If you have been charged with aggravated battery in Chicago, or anywhere in Cook County, you are in the right place. Here you will find the information necessary to make an intelligent and informed decision. It comes from me, Chris Shepherd, a Chicago aggravated battery attorney since 2005.
What is the Difference Between Simple Battery and Aggravated Battery in Illinois?
Aggravated battery is simply a regular battery that has some additional “aggravating” factor. While there are many types of aggravated battery, they usually involve:
- severe injuries,
- use of a weapon, such as a firearm, or
- harm to a protected class of people such as police officers, children or the elderly. 720 ILCS 5/12-3.05
There are dozens more types of aggravated battery. If you deliver cocaine or heroin to someone, for example, and they experience injury from that drug, you can be charged with aggravated battery. But most aggravated battery cases involve the three categories listed above.
Aggravated battery is usually punishable by 5-10 years in prison. The potential downside can be much worse depending on your criminal background and what specific type of aggravated battery you are charged with. Again, there are dozens of types.
You Usually Cannot Plead Guilty to Aggravated Battery Without Suffering a Permanent Conviction or Serving Jail Time
Unlike simple battery charges, negotiating a deal in aggravated battery cases usually involves you having to plead guilty, suffer a permanent conviction and serve jail time. For that reason, pleading guilty is probably not an option for you.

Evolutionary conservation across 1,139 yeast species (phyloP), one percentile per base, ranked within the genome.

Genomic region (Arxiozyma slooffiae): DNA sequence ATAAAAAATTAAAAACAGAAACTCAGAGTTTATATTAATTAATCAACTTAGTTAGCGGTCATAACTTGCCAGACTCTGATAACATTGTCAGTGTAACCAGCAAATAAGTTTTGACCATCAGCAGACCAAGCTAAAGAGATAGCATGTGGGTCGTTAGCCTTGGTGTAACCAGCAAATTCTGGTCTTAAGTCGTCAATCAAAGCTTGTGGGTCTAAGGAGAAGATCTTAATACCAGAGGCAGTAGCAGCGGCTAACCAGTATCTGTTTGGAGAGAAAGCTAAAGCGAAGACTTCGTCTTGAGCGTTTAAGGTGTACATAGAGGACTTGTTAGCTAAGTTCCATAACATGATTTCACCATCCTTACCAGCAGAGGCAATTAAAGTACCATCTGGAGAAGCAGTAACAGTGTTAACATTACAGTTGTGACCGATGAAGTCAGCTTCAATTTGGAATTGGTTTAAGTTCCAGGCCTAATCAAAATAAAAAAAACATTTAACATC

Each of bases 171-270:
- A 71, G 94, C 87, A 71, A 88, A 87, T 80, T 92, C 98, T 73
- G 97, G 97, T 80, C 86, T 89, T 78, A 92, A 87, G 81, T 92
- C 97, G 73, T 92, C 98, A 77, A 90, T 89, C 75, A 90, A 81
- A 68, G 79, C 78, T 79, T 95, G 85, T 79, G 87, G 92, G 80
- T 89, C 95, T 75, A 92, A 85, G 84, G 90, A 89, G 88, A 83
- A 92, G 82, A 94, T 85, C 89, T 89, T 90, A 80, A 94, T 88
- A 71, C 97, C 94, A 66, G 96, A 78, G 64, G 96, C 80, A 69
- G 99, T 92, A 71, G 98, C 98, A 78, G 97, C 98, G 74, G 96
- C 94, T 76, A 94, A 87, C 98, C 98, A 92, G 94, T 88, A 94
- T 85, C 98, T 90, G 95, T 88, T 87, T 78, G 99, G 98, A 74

Your Chicago aggravated battery attorney should still attempt to negotiate a deal with prosecutors. It may even be possible to get aggravated battery charges reduced to simple battery, depending on the dynamics of your case. It is a low cost move that may end up saving you time, money, risk and anxiety. For more on this tactic, read my guide on your settlement options.
But, the cold fact is that settlement options in aggravated battery cases are usually limited and not an option. So what do you do?
Beating Your Aggravated Battery Case
Because the stakes are so high in aggravated battery charges, it is important to get out in front of these cases fast. Here are some of the ways I have broken these types of cases for clients in the past:
- Self-Defense. No matter how bad the injuries to your accuser, you are legally entitled to use force that causes great bodily harm, even kills the other person, if you reasonably believed that “such force is necessary to prevent imminent death… great bodily harm…or a forcible felony.” 720 ILCS 5/7-1,
- Investigate Your Accuser’s Background. Does your accuser have a history of violence such as arrests for battery, aggravated battery or domestic battery? What about crimes of dishonesty such as retail theft? Even drug crimes can be used to discredit your accuser. You may be amazed not only at the crimes in your accuser’s background, but also, how powerful these can be in beating aggravated battery charges in Chicago courts,
- Video. Video is routinely destroyed within 30 days and often as fast as every 48 hours. If there is a potentially good video out there, it is best to pounce on it fast with a subpoena and emergency court order to preserve evidence. Speaking from personal experience, finding a video that proves the other side is lying is extremely professionally satisfying and it does happen…but only if you bother to investigate fast,
- Technical Defenses. There are many other legal technical defenses to aggravated battery charges that are best discussed in person.
The main takeaway is that action out of court is often the surest guarantee of success in court. The disciplined and experienced Chicago aggravated battery attorney does not win cases by sitting in the office, but rather, by going out and investigating. Every criminal case looks dark in the beginning. The key to protecting you in these cases is leveling the playing field by out-investigating, out-researching and out-thinking the powerful and organized government that accuses you.